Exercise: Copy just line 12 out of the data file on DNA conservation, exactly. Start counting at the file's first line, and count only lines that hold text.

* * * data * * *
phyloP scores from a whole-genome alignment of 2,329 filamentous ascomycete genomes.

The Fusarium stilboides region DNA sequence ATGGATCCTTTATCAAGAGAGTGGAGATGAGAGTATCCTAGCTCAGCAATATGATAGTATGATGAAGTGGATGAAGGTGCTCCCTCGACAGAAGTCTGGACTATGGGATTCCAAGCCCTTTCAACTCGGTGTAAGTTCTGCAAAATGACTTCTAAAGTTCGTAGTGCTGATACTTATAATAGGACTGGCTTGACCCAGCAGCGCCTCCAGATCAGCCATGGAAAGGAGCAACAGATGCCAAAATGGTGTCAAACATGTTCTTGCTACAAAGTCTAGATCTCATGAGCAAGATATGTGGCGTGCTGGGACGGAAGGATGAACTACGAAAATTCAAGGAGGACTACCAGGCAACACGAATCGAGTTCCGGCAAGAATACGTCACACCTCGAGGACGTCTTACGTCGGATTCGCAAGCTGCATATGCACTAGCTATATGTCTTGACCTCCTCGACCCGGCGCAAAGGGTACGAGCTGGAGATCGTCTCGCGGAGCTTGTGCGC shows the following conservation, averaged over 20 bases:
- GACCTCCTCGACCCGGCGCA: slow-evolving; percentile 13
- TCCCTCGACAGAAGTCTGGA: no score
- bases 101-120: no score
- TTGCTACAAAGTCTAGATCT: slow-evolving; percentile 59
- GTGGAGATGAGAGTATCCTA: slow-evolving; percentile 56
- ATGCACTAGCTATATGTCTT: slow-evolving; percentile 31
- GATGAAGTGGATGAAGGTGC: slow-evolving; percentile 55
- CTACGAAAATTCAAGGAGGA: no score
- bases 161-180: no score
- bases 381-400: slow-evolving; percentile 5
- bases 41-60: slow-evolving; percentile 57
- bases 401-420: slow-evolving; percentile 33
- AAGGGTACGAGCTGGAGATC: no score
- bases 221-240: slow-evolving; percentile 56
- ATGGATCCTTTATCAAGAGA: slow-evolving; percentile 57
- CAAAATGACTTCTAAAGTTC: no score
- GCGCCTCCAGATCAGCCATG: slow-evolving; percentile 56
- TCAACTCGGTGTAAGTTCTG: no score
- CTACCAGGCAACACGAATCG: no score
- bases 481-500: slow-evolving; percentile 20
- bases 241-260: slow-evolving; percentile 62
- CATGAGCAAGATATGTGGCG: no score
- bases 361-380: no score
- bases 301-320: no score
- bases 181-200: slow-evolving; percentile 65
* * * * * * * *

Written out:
- bases 381-400: slow-evolving; percentile 5